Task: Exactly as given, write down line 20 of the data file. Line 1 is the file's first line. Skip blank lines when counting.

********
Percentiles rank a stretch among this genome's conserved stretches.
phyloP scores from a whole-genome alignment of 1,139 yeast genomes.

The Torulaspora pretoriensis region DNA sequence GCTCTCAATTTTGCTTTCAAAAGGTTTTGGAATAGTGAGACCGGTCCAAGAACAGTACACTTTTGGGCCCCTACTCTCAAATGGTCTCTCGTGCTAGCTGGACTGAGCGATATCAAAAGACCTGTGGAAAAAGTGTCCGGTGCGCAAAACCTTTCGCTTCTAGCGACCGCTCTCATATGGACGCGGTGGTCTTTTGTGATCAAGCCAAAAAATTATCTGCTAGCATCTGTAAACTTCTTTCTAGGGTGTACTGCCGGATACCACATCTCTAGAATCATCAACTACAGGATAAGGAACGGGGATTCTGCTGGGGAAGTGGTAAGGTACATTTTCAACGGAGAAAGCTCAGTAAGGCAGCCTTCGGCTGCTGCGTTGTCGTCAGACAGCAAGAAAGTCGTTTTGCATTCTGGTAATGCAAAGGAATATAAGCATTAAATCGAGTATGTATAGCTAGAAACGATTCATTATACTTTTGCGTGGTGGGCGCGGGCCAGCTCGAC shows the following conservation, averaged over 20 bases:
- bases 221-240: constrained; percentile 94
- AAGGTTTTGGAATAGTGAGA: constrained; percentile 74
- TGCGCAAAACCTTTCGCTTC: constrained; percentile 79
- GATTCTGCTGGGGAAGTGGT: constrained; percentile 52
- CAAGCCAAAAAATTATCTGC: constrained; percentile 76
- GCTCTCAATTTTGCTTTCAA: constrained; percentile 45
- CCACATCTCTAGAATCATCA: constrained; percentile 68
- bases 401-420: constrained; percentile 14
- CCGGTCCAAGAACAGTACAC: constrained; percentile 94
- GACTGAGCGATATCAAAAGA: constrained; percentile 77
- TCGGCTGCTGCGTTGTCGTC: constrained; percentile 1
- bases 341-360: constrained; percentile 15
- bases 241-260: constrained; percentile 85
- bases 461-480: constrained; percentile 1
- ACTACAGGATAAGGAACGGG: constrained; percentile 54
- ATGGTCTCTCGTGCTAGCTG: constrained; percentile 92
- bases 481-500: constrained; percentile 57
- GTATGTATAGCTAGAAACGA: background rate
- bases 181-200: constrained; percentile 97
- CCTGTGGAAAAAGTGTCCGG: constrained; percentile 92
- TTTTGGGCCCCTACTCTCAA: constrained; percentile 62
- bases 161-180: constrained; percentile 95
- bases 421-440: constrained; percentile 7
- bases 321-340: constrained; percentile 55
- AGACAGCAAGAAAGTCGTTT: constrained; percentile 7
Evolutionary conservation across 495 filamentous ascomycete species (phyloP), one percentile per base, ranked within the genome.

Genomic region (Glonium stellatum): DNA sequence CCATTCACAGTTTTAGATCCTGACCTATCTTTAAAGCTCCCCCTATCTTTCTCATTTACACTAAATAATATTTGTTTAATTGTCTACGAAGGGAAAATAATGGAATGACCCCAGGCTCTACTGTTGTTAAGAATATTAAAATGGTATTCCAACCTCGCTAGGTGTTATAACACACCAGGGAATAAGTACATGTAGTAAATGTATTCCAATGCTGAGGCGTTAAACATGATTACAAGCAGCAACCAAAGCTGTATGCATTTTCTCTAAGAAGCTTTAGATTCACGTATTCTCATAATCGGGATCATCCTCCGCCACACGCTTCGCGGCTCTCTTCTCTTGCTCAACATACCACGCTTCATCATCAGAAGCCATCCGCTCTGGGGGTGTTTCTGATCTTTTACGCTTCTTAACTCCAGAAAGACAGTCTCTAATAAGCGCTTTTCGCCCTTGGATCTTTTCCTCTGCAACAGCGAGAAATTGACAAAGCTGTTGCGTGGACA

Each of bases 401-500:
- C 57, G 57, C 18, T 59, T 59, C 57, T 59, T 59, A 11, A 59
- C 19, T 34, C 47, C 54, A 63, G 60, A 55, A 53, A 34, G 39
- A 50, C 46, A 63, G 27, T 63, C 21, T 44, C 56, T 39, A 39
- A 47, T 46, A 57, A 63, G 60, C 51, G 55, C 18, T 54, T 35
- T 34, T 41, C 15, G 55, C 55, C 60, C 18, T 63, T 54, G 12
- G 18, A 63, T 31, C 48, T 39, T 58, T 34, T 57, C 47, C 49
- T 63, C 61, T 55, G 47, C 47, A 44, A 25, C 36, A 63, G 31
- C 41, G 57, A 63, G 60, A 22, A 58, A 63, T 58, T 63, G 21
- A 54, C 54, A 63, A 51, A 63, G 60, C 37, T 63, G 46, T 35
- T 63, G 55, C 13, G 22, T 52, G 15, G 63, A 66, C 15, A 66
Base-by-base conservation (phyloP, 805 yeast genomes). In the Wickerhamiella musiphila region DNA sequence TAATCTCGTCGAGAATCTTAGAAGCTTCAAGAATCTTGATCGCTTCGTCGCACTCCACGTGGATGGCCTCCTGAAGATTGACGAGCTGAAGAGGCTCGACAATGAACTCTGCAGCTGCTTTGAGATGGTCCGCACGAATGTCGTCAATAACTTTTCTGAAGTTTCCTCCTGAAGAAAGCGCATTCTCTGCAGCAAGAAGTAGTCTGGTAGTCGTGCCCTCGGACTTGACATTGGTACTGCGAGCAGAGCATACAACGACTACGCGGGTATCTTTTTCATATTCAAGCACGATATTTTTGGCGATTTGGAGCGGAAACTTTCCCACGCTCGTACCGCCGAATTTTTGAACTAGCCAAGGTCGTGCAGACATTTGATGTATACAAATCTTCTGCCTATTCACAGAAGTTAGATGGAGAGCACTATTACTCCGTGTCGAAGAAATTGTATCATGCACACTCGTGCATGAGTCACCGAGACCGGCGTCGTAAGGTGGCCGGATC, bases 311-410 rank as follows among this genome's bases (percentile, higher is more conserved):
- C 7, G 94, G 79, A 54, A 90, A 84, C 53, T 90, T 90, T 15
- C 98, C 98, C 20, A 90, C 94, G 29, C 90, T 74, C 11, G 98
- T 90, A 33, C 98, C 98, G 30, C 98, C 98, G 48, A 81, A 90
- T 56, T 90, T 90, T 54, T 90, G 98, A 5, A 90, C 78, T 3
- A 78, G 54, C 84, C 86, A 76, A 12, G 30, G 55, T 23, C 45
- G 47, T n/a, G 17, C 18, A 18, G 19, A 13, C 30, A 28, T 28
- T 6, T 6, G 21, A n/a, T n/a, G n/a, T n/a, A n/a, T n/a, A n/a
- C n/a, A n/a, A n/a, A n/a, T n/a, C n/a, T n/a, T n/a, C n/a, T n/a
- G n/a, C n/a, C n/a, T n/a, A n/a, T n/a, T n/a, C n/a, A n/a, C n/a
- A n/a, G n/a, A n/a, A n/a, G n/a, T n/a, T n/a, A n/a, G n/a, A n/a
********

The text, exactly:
- bases 481-500: constrained; percentile 57